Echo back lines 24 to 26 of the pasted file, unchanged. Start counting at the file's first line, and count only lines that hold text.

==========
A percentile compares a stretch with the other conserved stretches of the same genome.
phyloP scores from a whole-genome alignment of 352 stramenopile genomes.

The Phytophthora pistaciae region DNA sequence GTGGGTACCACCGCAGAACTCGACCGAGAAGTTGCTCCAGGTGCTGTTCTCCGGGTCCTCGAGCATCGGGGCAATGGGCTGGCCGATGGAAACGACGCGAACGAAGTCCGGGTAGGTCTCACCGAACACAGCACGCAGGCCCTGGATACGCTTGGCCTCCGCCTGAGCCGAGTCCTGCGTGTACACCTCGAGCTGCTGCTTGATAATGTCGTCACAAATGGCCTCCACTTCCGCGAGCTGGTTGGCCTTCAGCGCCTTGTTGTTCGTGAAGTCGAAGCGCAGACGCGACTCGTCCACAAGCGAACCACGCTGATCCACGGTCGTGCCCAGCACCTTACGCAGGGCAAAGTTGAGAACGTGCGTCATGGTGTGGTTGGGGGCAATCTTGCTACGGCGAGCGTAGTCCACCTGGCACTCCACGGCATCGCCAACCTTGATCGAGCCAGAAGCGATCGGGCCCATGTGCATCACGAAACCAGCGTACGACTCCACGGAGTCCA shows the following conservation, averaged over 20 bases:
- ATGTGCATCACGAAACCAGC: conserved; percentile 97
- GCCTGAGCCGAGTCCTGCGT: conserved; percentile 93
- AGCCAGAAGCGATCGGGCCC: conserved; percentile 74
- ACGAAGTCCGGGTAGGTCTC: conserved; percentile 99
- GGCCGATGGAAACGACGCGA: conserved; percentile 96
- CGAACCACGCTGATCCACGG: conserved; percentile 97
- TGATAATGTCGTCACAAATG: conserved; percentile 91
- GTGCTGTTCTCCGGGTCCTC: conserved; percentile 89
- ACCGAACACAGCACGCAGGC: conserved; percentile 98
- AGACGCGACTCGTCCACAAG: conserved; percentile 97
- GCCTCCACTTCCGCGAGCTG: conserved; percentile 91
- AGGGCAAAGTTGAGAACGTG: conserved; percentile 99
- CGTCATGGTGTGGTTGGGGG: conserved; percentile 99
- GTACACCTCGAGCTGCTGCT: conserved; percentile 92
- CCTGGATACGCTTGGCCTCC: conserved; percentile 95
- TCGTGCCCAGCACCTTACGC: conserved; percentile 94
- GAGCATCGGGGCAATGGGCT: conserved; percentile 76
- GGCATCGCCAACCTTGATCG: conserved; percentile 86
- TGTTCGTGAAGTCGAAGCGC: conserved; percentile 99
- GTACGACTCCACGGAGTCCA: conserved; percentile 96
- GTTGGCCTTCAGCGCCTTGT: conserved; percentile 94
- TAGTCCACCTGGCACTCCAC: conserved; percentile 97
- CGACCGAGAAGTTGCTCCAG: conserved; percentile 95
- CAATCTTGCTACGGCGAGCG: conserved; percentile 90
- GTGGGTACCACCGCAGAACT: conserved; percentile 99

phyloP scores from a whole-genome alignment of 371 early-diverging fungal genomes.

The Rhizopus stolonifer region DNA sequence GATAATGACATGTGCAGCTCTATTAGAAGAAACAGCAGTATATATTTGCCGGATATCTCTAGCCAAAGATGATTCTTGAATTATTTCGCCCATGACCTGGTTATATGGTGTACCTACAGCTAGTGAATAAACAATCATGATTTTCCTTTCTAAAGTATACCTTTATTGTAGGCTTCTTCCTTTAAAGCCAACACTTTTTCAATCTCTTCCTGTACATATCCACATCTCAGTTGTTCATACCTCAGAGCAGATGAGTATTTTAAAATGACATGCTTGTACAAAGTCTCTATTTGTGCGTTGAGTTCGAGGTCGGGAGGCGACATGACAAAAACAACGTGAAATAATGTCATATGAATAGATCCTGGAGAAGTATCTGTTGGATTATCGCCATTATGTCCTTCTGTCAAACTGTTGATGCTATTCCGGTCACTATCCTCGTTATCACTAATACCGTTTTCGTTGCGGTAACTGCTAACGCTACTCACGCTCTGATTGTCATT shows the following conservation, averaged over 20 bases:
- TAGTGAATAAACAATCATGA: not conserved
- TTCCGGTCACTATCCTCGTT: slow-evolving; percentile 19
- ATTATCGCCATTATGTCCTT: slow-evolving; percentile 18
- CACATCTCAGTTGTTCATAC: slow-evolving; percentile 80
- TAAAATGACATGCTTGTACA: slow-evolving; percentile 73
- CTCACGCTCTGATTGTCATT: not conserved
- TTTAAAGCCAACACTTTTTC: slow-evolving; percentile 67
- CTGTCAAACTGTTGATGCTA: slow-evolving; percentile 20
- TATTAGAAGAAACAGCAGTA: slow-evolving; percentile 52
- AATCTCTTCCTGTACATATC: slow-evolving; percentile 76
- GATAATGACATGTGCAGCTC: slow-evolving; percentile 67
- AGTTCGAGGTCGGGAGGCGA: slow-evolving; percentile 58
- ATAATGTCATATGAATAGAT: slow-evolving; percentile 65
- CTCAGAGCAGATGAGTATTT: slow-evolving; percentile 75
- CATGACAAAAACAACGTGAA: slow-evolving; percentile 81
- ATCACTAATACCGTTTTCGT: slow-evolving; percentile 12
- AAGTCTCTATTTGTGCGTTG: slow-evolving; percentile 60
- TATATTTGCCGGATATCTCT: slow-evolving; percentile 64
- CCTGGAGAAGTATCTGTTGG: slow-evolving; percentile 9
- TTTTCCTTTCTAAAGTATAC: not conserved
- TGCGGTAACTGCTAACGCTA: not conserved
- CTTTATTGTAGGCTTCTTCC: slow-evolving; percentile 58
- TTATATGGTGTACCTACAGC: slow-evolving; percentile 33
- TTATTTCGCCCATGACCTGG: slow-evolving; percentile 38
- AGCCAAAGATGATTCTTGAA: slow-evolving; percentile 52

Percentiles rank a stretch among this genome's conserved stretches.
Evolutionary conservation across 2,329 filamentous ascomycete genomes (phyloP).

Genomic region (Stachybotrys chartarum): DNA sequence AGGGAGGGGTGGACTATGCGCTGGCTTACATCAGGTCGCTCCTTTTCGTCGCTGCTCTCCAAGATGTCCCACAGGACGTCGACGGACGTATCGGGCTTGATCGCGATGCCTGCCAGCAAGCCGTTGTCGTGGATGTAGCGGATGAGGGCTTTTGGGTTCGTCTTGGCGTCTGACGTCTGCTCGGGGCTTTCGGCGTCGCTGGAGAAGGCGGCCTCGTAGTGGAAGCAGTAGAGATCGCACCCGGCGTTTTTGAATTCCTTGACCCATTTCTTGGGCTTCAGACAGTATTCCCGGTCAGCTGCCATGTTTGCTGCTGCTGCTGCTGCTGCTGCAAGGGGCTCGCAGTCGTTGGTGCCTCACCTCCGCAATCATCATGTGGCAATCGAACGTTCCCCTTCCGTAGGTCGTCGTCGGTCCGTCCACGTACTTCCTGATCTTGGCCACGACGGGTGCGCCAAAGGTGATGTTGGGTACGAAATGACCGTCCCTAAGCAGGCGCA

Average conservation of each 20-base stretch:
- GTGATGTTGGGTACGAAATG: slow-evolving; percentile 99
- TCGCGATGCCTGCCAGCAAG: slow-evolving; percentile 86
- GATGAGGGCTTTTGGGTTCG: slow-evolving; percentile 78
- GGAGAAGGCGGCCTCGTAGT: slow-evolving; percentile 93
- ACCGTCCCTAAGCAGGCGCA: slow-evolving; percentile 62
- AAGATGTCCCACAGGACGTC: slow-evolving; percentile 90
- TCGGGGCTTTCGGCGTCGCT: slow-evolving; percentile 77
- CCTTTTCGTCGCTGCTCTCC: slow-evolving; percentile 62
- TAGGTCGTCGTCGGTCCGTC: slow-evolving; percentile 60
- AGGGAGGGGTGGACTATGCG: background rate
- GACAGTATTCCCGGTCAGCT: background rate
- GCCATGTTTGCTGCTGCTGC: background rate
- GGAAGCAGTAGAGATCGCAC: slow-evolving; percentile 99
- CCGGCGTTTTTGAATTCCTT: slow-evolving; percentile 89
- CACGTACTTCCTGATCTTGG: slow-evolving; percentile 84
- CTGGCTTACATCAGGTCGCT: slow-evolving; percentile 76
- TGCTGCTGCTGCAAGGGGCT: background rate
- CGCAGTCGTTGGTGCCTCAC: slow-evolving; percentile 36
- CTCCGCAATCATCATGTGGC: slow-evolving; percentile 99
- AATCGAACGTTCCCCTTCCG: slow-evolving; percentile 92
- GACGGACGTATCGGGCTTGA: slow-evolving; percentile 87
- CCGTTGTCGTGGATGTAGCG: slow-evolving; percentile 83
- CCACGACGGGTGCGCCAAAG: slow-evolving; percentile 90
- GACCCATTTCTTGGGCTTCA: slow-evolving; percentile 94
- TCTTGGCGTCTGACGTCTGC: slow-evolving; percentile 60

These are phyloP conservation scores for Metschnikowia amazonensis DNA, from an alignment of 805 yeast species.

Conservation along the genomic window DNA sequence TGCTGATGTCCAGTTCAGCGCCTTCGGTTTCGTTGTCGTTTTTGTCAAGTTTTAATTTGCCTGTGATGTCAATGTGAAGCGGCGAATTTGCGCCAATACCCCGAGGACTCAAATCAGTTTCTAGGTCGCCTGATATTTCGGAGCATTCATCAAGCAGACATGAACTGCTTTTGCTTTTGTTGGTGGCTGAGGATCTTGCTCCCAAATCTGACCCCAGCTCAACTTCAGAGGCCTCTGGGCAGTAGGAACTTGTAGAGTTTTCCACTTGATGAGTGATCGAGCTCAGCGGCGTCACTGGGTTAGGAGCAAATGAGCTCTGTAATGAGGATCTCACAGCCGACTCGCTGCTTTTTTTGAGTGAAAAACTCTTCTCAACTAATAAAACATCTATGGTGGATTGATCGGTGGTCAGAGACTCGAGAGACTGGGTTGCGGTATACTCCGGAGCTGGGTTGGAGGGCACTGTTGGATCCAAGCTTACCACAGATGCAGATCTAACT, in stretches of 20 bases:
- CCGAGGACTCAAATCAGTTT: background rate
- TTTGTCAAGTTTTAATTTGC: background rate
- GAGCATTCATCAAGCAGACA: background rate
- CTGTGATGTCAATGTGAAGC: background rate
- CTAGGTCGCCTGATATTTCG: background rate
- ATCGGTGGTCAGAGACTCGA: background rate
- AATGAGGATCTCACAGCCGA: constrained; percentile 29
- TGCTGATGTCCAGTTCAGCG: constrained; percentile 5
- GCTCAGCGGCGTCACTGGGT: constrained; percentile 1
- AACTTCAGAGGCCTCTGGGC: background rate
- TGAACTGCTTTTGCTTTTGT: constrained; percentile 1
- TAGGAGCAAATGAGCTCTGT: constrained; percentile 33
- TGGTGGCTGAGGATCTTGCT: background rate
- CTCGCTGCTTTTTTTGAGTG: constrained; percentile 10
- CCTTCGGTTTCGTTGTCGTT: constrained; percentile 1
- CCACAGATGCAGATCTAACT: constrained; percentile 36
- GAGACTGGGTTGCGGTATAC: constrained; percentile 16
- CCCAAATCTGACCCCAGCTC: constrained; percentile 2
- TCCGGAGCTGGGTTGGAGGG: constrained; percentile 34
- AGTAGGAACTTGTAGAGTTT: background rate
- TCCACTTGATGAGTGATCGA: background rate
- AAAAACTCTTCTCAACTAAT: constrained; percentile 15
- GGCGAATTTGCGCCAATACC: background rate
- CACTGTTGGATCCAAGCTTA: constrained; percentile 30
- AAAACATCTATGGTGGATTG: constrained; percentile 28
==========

- GTTGGCCTTCAGCGCCTTGT: conserved; percentile 94
- TAGTCCACCTGGCACTCCAC: conserved; percentile 97
- CGACCGAGAAGTTGCTCCAG: conserved; percentile 95